Thursday, June 2, 2011


I found an ephyra swimming in my tank today! I was observing the hydroids in my tank and then a very small ephyra swam by. I was rather stunned that it browsed by. I had no clue that there were any polyps strobilating in my tank. The heat trick didn't appear to work, but I may have just been two impatient.
I caught the little ephyra in a cup and looked at him for a while. It looks pretty cool. I bought some petri dishes and other supplies online, but they haven't arrived yet so I reluctantly let the ephyra swim away in the tank. It should be reasonable safe there. I hope it gets bigger and develops into a mature medusa.
My plans for the tank are pretty sketchy but I think everything might just fall in place. i want to obtain about three to five moon jellyfish. Then I'm going to nuke the tank and start it all over, then add these moon jellyfish. I'm hoping I can collect enough ephyra to grow out and obtain my 3-5 moons. I really cant afford another set of three jellyfish at the moment. however the polyps can be rather unreliable. if they every once in awhile I will end up with mature medusa in my disgusting tank while I wait for more ephyra. I will have to try adding some lugol's iodine and see if i will get more than one ephyra.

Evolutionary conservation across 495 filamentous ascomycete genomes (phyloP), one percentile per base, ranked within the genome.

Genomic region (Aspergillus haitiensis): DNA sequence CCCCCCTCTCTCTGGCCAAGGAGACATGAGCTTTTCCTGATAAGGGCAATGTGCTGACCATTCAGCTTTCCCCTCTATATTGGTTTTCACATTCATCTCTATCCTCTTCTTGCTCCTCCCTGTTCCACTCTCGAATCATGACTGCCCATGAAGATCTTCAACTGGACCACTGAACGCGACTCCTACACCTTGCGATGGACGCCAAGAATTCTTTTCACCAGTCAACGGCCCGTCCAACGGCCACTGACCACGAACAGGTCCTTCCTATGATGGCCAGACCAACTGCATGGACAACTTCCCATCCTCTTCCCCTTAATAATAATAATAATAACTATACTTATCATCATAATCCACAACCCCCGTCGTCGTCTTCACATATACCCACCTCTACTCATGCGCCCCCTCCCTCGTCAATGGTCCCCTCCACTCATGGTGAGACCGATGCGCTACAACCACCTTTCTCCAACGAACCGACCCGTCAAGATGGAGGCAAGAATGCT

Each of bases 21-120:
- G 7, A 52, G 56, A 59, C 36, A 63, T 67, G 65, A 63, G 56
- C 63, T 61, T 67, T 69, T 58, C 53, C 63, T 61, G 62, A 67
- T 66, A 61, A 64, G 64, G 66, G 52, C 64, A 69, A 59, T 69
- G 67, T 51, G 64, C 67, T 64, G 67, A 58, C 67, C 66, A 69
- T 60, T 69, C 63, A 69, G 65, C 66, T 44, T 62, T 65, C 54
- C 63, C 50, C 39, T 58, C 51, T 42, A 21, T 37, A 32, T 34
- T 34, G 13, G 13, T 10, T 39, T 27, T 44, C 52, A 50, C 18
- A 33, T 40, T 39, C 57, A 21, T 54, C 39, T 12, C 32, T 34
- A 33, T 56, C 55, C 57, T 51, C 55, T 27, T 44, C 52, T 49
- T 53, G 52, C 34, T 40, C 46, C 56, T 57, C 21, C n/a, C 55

1 comment:

  1. Travis, there is a cool thing called the perfect beaker which is great for growing ephyra. It is an upside-down cone that holds water. You can use an air pump and some airline in it. Tie a tight knot in the airline to make one bubble every 10-20 seconds (More bubbles if the reach the bottom between bubbles, and less bubbles if they are being thrown around). Perhaps you could even do a bubble every 30 seconds. Then do a 100% water change every 24-36 hours. It's nice to keep a jug of pre-mixed salt water. Live artemia nauplii are best because they aren't decaying like dead food is, which will preserve water quality for the delicate ephyra. You might even try culturing live rotifers. That should be enough to help them grow. GOOD LUCK!